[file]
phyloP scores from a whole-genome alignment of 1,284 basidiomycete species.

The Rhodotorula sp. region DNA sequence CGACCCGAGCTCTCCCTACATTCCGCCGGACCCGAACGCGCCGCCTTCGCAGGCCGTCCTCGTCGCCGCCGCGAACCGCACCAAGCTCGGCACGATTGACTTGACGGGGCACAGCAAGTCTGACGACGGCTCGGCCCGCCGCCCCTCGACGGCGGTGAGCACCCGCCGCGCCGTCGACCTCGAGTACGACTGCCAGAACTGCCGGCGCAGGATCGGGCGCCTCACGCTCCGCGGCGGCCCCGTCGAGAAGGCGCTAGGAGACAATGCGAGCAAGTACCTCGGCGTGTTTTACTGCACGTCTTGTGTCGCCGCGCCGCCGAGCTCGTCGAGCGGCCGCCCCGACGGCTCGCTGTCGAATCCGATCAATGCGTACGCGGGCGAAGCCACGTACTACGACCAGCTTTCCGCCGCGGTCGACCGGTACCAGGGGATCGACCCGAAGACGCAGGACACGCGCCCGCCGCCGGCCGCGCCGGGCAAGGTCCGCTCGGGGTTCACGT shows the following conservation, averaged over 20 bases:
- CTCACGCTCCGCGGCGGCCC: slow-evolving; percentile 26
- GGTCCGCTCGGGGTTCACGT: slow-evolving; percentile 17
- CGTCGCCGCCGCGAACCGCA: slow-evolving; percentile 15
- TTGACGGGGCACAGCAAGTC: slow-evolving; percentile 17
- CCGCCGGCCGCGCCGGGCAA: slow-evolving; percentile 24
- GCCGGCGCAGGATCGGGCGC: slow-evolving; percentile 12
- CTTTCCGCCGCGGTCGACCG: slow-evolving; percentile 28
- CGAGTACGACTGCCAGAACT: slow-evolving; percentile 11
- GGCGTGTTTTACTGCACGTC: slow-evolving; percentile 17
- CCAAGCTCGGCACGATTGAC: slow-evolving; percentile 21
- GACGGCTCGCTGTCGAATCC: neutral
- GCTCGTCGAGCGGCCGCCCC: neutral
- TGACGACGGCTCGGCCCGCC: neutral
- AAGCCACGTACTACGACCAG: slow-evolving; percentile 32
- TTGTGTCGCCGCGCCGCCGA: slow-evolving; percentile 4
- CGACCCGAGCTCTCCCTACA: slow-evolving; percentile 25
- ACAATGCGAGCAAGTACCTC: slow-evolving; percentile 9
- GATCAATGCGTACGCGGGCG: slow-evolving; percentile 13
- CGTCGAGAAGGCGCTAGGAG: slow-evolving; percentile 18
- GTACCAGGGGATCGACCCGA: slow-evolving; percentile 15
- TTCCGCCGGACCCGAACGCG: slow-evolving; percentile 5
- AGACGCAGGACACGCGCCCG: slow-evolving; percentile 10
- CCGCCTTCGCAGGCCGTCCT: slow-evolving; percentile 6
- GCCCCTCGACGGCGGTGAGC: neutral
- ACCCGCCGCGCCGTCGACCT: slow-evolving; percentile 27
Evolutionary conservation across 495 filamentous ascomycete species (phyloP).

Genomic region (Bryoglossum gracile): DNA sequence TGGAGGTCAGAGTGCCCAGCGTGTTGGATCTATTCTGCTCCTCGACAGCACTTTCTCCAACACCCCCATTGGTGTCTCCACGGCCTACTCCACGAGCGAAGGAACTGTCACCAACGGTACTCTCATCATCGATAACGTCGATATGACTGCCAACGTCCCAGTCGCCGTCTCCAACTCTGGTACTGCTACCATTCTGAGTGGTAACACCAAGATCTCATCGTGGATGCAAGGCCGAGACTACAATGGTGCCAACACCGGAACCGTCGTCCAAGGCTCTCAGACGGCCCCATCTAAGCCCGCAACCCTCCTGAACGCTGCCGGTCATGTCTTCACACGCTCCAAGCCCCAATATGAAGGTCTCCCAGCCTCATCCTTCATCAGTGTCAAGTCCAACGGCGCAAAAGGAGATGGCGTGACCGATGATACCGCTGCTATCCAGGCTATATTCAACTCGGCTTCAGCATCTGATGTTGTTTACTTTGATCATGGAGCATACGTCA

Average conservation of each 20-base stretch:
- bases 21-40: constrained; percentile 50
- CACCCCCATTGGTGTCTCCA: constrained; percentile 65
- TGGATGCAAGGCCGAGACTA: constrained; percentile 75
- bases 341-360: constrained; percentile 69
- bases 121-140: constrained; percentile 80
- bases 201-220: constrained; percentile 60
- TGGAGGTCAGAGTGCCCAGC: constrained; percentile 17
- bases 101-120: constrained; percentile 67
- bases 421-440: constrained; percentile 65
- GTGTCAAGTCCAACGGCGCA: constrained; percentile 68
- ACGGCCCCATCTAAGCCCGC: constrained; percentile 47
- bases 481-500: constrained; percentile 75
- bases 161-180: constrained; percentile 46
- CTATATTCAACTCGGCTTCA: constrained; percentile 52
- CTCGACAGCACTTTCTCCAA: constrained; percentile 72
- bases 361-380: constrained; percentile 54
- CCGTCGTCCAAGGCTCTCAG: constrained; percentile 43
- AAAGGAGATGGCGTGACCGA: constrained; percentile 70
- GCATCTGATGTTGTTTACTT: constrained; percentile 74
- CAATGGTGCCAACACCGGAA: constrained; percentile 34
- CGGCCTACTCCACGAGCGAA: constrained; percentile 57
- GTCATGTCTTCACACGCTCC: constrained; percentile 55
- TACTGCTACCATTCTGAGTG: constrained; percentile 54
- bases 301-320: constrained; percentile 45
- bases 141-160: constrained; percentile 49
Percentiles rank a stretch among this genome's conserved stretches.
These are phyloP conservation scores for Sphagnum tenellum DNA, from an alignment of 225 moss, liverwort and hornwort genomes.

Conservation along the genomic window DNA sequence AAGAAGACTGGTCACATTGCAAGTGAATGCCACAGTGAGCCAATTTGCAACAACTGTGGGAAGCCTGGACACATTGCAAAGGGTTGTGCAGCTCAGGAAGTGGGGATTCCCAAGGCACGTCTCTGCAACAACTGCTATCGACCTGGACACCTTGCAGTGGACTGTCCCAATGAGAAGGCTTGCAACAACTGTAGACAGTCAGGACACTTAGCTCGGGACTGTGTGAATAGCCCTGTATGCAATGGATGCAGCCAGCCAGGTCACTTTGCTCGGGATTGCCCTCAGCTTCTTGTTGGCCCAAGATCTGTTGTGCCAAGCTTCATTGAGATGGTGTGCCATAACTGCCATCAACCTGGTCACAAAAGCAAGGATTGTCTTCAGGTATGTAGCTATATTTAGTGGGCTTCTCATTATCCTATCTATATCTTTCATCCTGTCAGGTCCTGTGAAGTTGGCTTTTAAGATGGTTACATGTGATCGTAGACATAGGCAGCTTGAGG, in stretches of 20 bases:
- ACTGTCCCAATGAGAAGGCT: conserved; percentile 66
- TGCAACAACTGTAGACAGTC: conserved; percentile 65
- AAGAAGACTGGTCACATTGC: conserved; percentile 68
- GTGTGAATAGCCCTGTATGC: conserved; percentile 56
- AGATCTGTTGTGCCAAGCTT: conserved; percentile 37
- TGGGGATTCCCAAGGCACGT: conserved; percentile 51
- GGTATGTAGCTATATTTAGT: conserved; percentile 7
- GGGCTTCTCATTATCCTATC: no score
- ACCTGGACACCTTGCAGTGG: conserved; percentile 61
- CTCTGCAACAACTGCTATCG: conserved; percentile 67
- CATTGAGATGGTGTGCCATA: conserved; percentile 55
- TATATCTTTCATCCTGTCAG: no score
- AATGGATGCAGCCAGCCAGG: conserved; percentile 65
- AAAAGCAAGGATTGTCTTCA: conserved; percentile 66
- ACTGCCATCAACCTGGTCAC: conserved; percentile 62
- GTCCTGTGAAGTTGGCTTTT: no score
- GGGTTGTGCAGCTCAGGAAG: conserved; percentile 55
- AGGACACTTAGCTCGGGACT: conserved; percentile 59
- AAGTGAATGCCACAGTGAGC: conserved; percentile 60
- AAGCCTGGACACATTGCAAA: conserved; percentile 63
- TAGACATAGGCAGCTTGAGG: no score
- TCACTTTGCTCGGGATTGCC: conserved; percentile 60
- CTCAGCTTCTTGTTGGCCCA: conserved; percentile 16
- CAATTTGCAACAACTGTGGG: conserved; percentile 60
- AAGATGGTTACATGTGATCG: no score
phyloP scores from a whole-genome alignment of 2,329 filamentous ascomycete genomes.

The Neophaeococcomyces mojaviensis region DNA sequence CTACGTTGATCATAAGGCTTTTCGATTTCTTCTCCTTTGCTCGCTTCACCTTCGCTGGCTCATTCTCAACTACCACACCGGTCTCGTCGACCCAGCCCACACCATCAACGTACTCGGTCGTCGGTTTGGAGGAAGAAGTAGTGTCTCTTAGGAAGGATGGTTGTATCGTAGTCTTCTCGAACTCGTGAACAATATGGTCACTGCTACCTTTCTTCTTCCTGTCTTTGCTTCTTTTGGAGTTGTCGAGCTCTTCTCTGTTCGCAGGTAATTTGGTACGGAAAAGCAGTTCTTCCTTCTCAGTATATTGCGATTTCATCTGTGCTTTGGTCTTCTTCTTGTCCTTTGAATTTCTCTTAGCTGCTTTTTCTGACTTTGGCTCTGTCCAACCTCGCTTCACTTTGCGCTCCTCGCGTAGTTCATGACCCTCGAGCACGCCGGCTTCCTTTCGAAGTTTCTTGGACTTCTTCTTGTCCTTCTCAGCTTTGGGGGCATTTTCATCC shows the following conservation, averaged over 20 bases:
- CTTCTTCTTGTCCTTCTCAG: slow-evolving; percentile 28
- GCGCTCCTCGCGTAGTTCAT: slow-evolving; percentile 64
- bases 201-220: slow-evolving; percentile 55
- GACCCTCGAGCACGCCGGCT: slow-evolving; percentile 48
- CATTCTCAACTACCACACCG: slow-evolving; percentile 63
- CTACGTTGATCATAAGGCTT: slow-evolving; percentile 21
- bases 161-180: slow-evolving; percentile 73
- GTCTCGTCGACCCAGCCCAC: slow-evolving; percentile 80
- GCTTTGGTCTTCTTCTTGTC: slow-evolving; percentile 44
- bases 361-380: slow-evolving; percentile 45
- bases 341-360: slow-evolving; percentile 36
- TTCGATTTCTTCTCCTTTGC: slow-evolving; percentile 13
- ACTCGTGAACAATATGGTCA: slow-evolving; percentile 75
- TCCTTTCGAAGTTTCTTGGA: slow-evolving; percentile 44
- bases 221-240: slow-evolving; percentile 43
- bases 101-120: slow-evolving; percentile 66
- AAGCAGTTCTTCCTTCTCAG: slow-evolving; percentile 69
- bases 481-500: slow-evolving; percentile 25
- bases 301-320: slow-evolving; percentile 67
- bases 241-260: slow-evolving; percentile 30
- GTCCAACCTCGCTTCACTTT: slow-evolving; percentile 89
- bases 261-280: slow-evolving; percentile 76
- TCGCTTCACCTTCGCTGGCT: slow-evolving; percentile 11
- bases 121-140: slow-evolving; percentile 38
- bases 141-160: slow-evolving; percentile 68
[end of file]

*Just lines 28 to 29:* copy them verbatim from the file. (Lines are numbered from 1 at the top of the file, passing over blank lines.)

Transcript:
Evolutionary conservation across 495 filamentous ascomycete species (phyloP).

Genomic region (Bryoglossum gracile): DNA sequence TGGAGGTCAGAGTGCCCAGCGTGTTGGATCTATTCTGCTCCTCGACAGCACTTTCTCCAACACCCCCATTGGTGTCTCCACGGCCTACTCCACGAGCGAAGGAACTGTCACCAACGGTACTCTCATCATCGATAACGTCGATATGACTGCCAACGTCCCAGTCGCCGTCTCCAACTCTGGTACTGCTACCATTCTGAGTGGTAACACCAAGATCTCATCGTGGATGCAAGGCCGAGACTACAATGGTGCCAACACCGGAACCGTCGTCCAAGGCTCTCAGACGGCCCCATCTAAGCCCGCAACCCTCCTGAACGCTGCCGGTCATGTCTTCACACGCTCCAAGCCCCAATATGAAGGTCTCCCAGCCTCATCCTTCATCAGTGTCAAGTCCAACGGCGCAAAAGGAGATGGCGTGACCGATGATACCGCTGCTATCCAGGCTATATTCAACTCGGCTTCAGCATCTGATGTTGTTTACTTTGATCATGGAGCATACGTCA